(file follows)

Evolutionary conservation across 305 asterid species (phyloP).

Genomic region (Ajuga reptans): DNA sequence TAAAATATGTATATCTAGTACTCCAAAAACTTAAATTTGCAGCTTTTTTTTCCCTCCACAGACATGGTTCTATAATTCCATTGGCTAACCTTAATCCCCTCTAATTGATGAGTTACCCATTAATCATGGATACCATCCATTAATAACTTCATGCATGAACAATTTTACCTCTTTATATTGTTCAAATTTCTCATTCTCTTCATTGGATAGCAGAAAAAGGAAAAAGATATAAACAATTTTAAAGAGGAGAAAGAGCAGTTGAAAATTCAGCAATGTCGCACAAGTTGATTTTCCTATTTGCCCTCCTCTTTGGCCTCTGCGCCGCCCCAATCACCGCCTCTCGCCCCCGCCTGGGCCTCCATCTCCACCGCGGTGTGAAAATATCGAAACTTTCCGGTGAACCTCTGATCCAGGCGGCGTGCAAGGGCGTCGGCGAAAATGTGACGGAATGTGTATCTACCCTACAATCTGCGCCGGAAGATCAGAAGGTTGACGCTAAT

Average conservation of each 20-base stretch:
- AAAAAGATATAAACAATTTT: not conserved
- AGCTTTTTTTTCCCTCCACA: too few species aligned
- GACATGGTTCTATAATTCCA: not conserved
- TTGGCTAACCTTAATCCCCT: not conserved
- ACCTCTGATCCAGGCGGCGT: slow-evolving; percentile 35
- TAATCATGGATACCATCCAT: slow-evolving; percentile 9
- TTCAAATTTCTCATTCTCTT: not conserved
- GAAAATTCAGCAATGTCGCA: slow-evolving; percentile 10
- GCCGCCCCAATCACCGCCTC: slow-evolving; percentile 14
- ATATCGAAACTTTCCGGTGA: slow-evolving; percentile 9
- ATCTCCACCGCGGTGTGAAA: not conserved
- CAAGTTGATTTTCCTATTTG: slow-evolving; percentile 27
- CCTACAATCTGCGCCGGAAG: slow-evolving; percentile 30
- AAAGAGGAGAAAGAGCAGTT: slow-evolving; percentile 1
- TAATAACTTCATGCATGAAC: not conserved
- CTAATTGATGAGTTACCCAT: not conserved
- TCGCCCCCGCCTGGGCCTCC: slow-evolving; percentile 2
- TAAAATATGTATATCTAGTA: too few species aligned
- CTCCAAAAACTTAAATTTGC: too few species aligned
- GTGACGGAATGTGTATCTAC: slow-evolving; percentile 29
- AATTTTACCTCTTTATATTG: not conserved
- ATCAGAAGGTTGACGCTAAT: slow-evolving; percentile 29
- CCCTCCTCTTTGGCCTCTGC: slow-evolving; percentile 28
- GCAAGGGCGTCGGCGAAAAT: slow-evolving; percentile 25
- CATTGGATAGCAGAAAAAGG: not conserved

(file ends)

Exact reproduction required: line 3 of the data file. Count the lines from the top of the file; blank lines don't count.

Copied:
Average conservation of each 20-base stretch: